Having a DB boiler does not guarantee that the temp displayed is the actual temp being brewed at, this also needs to be checked and calibrated to be exact. Changing temps on the fly with a DB take time for the 8lbs+ of brass to stabilize to the new temp, going down is easy with flushes but up even with flushes takes more time. For the most part all the beans and blends I roast brew between 198f and 202f, that is 5 choices of temp, I drink 5-8 tripples a day so I can experiment with temp to find the best in 1 day and really it only takes 3 tries at 198, 200, and 202f to know where I want to be. Most people won't even be able to tell if a coffee was brewed at +/- 1f.

Grind and Dose have far more impact on the final drink then a degree or two of temp.

Posted September 7, 2013 link

Hey, no worries about beating a dead horse with me, I love to talk coffee.  I work at a sensory science company where we test a lot of coffee and even there I don't have any real coffee buddies to chat with in-depth.  I do have some professional tasters that I can give my roasted beans too for a flavor roast profile evaluation so that is cool. Anytime a new coffee project comes up I always ask if I can be lead on it, my boss knows...give the coffee projects to Liz.   I welcome the opportunity to hear others opinions and experiences, its all part of the fun for me.  

At my job I have had the opportunity to taste, test and use about 15 different super-automatic and pod machines as we test coffee for companies so I had a real good idea about those and how the espresso/Lattes they made tasted and wow...not good.  LOL  I can go into Williams and Sonoma and give the help a lesson on how all those machines work and the pros and cons.  Pods- easy no mess/ Con - expensive, so -so coffee.  I read in Roast Magazine that they figured the pods can cost up to $56.00 a pound for coffee, and that's older, ground coffee..expensive so - so to crappy tasting espresso.  In my opinion I feel for myself getting a machine and learning this stuff is the only way to go.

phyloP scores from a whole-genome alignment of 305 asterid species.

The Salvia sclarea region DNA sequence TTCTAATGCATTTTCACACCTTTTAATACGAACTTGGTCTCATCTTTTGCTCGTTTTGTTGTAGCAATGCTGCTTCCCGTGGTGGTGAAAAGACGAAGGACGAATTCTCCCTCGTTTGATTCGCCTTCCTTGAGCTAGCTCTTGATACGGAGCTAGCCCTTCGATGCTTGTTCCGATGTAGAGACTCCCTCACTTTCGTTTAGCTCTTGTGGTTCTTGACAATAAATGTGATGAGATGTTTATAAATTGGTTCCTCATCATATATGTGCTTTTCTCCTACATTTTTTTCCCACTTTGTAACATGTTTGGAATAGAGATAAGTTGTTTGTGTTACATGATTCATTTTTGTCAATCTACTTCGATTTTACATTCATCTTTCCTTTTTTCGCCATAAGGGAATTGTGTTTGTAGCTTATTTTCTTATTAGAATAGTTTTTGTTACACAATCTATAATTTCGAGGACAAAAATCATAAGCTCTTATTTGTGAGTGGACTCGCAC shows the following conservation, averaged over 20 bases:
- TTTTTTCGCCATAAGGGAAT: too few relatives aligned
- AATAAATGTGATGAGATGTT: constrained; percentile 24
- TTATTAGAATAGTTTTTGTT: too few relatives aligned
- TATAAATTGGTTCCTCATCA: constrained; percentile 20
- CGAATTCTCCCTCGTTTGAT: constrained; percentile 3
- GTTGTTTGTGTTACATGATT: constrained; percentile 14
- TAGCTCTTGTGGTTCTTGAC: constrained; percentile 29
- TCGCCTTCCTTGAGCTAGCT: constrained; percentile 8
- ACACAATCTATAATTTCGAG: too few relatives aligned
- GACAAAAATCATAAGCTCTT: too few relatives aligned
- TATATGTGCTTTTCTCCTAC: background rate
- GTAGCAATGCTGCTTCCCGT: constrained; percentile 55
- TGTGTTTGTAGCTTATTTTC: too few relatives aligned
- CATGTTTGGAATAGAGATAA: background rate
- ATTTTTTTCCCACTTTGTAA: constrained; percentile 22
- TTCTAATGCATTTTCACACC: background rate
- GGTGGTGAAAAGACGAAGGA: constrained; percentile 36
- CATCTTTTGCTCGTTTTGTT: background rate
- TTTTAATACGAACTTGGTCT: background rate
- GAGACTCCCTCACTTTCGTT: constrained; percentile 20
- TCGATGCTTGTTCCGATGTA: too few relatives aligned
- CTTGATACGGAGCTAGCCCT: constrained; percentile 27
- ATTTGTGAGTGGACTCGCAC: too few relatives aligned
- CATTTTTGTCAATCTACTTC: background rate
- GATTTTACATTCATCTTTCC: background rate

I understand what you are saying and it makes perfect sense to me now that I am getting my brain wrapped around how these machines work and their characteristics and mechanics.  I have  loved this whole thread and all the efforts to put it into words so clearly.  When my machine comes I will start a new thread and let you know how I am doing with it all.  I know some of my success will be because you all have helped me understand it a bit better.  :O)  I am very excited for the learning process to begin.  

I know a few folks recommended videos and I had already watched them but after I processed the info I received from you all I watched them again and learned and understood a lot more.  :O)  Let me tell you it's been all work( to make money for coffee beans and machines), espresso research, eat, and sleep over here.  My husband is so happy I finally ordered the machine after months of this. It was a heck of a lot easier when I bought a coffee roaster, pretty cut and dry compared to an espresso machine.  :O)  All I can say is "fun stuff!"

Thanks!
Best,
Liz
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jonr
Senior Member


Joined: 25 Jun 2013
Posts: 298
Location: Americas
Expertise: I like coffee
Posted Sun Sep 8, 2013, 8:46am
Subject: Re: How important is a PID?
 

germantownrob Said:

Changing temps on the fly with a DB take time for the 8lbs+ of brass to stabilize to the new temp,

Posted September 7, 2013 link

The thermal performance of brass is a consistent myth.  It may be non-intuitive, but changing the temperature of water takes more time and energy (see "specific heat").  But regarding time,  I agree.  Boilers (or more precisely, the water in them) take awhile to settle to a consistent temperature.